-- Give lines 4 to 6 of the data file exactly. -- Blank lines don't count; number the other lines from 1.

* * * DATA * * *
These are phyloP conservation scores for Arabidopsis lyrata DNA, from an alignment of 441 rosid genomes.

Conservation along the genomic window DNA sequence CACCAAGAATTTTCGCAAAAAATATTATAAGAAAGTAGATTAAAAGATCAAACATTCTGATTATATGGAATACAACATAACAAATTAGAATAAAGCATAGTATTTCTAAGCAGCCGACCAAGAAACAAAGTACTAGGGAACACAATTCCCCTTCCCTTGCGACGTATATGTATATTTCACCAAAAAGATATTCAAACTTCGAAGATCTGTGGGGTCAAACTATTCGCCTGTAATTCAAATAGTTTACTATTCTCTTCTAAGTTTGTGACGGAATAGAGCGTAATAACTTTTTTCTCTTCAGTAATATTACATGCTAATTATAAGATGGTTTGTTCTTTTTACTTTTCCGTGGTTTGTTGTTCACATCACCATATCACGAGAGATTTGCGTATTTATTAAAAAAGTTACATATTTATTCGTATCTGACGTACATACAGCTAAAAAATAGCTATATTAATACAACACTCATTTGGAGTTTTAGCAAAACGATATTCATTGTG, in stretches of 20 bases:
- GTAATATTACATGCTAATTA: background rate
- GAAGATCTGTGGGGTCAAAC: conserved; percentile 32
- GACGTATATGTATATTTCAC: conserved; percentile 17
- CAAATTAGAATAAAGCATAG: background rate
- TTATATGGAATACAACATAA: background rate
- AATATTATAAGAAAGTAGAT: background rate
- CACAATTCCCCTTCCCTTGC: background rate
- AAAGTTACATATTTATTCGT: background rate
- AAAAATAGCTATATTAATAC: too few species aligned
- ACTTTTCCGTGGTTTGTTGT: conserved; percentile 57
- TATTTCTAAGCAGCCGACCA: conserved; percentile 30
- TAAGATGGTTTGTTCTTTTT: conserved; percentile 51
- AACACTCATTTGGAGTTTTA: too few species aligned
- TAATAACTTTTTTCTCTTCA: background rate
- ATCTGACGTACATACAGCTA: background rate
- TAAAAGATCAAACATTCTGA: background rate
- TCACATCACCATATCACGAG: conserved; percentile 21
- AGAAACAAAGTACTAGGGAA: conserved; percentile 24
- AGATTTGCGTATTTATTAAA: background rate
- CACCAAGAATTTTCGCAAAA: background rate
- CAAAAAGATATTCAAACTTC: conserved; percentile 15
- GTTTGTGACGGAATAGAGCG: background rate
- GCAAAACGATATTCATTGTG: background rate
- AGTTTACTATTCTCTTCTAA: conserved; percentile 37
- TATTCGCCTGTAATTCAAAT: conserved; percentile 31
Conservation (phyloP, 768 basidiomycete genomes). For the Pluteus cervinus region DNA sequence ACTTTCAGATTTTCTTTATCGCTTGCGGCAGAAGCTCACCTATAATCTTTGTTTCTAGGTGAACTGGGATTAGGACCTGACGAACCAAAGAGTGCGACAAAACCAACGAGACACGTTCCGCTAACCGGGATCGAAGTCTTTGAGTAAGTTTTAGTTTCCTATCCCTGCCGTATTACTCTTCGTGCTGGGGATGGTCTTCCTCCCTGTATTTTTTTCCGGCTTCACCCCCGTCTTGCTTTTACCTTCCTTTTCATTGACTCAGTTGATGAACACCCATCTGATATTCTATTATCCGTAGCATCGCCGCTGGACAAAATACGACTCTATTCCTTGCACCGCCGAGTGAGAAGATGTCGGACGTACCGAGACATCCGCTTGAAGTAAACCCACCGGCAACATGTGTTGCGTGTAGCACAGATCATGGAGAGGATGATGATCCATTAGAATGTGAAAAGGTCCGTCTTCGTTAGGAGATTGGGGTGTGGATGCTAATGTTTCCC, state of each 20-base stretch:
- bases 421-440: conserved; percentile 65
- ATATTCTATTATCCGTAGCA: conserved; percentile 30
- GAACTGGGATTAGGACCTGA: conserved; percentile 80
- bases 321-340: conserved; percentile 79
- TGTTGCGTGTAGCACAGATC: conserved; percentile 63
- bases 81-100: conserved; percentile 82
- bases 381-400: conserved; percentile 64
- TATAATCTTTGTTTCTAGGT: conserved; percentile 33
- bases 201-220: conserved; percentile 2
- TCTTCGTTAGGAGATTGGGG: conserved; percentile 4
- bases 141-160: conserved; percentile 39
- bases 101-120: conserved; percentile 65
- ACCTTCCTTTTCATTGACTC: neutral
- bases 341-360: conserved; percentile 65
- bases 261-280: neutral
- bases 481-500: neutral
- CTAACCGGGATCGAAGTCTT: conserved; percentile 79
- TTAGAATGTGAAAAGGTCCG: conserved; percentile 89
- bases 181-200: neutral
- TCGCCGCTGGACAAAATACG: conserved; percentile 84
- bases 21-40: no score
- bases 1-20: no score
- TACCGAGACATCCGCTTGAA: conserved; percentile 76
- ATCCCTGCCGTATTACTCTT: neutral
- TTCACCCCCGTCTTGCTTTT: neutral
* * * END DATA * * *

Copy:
- GAAGATCTGTGGGGTCAAAC: conserved; percentile 32
- GACGTATATGTATATTTCAC: conserved; percentile 17
- CAAATTAGAATAAAGCATAG: background rate